Brent Haferkamp at NICE explores how forecasting is part art and part science in this blog.
Political scientist Phillip Tetlock spent nearly 20 years asking experts about their predictions for political outcomes, and what he found “mildly traumatized” pundits, according to The Economist: The predictions made by the group of mostly political scientists and economists he queried were only marginally more accurate than random guesses.
His findings illustrate what many a workforce manager already knows: Expert judgment is an important part of forecasting, but it can also be an area of substantial risk to the forecasting process. Forecasting schedules to eliminate under- and over-staffing is both an art and a science.
The “art” consists of the judgmental or qualitative aspect of forecasting, relying on the expert opinion of the forecaster and others, while the “science” harnesses quantitative methods, leveraging historical data and statistical techniques, through forecasting software.
Forecasting requires both accuracy and deep knowledge of the contact centre environment. Although forecast accuracy is clearly linked to improved customer service, many organizations fail to effectively measure how close their forecasted needs are to actual intraday requirements.
One study found that nearly one in five contact centres fails to measure forecast accuracy, and nearly 40% of contact centres that do measure accuracy have a variance of 6 to 20% in either direction.
As a rule of thumb, a forecaster should always try to apply some quantitative technique – any quantitative technique –before relying solely on expert judgment.
Methods for forecasting are numerous, and the choice alone of which to use can be overwhelming. Modern, AI-driven platforms simulate best-fit models and identify which is the best to help your contact centre adapt to changing staffing requirements.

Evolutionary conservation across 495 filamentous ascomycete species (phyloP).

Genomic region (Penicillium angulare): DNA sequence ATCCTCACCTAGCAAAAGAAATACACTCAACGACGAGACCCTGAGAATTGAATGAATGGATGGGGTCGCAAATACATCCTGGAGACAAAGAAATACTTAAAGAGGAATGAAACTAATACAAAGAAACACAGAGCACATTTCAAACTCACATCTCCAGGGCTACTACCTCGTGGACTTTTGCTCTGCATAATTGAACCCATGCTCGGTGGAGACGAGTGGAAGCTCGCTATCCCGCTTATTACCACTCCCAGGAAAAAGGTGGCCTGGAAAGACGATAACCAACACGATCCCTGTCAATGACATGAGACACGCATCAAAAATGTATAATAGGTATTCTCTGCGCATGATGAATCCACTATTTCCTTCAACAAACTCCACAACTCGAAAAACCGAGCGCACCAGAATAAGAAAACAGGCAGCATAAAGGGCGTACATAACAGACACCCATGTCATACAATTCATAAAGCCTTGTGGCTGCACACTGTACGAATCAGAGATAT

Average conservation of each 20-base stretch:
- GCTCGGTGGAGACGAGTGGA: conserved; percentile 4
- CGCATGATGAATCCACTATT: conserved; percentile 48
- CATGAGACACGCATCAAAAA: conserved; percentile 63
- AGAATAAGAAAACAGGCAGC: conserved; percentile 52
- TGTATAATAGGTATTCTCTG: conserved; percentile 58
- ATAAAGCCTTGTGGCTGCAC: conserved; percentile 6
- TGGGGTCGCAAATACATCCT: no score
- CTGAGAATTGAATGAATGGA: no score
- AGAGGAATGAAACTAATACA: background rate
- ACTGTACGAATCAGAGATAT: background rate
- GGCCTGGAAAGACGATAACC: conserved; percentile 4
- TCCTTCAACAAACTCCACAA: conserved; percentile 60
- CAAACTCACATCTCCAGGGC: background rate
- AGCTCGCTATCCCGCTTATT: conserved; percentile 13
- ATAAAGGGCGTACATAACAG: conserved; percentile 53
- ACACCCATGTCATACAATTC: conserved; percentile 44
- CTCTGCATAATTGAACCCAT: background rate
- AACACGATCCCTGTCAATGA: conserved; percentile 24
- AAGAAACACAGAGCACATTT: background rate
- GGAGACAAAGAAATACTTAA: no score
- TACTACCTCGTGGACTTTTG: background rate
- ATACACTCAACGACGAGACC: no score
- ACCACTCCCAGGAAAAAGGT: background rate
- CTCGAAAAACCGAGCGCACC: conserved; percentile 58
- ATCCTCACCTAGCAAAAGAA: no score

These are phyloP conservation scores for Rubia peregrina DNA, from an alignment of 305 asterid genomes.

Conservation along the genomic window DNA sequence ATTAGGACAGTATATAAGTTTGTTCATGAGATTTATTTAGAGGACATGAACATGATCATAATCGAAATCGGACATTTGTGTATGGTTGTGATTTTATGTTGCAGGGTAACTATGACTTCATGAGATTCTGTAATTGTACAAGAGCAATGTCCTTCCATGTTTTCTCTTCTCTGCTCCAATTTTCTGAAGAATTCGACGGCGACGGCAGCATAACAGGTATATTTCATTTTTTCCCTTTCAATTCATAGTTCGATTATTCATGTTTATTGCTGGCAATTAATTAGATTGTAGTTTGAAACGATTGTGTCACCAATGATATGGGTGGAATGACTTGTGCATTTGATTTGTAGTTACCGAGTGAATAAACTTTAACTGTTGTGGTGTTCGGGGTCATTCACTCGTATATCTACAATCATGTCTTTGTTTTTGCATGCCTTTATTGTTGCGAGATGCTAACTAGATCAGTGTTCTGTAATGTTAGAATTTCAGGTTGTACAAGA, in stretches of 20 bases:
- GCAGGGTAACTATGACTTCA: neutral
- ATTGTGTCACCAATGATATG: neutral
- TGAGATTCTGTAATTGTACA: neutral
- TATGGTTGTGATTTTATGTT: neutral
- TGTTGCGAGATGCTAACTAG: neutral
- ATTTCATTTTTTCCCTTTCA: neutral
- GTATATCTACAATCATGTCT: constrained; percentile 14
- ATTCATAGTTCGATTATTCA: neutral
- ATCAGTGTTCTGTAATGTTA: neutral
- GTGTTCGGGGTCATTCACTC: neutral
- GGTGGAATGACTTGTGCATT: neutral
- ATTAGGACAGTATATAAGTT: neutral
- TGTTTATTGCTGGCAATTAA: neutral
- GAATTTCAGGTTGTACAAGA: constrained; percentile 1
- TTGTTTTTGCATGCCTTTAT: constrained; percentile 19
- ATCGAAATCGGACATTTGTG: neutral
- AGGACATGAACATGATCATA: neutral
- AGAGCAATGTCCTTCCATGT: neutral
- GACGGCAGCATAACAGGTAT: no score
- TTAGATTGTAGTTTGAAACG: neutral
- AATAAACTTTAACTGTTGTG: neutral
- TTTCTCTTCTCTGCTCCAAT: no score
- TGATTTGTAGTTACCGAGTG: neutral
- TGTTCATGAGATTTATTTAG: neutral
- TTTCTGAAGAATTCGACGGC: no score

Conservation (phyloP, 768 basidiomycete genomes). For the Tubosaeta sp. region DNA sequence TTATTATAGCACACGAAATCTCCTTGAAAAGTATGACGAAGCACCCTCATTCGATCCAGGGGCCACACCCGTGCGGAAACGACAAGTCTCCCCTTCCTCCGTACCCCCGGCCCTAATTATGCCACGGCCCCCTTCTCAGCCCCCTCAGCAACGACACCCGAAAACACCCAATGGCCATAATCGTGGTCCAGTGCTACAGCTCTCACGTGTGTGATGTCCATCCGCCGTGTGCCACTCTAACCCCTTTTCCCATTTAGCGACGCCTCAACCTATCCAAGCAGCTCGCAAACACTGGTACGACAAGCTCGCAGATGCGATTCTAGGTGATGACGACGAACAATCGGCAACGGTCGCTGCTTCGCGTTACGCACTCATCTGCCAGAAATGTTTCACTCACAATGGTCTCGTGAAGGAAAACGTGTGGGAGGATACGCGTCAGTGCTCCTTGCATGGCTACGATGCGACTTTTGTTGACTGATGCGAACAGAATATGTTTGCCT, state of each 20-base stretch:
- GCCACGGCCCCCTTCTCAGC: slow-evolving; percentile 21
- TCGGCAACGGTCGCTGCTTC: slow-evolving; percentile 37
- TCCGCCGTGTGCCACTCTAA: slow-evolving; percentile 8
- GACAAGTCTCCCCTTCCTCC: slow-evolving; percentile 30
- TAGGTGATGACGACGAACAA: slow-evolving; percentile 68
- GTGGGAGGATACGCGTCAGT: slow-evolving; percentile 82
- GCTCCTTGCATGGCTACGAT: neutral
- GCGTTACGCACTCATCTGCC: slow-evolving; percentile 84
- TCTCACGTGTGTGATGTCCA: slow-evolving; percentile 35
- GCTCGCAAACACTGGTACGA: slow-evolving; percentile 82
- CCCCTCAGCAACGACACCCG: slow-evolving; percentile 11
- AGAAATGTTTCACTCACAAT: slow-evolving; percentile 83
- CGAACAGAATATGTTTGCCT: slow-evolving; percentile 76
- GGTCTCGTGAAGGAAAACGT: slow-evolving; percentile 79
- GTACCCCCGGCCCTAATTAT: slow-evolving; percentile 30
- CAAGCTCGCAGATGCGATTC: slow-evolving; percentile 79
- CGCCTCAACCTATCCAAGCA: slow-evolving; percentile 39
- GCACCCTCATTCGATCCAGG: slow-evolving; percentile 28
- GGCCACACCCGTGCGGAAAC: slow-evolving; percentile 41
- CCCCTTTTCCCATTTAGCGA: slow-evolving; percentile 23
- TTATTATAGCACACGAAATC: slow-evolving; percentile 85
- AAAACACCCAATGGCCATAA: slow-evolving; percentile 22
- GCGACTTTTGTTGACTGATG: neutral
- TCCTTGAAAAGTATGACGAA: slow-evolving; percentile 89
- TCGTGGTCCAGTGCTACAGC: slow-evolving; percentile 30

Tetlock’s work to improve forecasting accuracy didn’t stop with that group of experts, and his later research helped prompt the Intelligence Advanced Research Projects Agency to hold a forecasting tournament to see whether competition could lead to better predictions.
Five teams entered the competition, including one led by Tetlock and his wife, the decision scientist Barbara Mellers. Tetlock and Mellers’ team demonstrated the ability to generate increasingly accurate forecasts that exceeded “even some of the most optimistic estimates at the beginning of the tournament,” according to The Washington Post.
They did so, in part, by identifying people who are better at making predictions, grouping these “super forecasters” into concentrated teams, then constantly fine-tuning the algorithms used to combine individual predictions into a collective prediction – once again, illustrating the importance of both the art and the science of forecasting for greater accuracy.This blog post has been re-published by kind permission of NICE – View the Original Article
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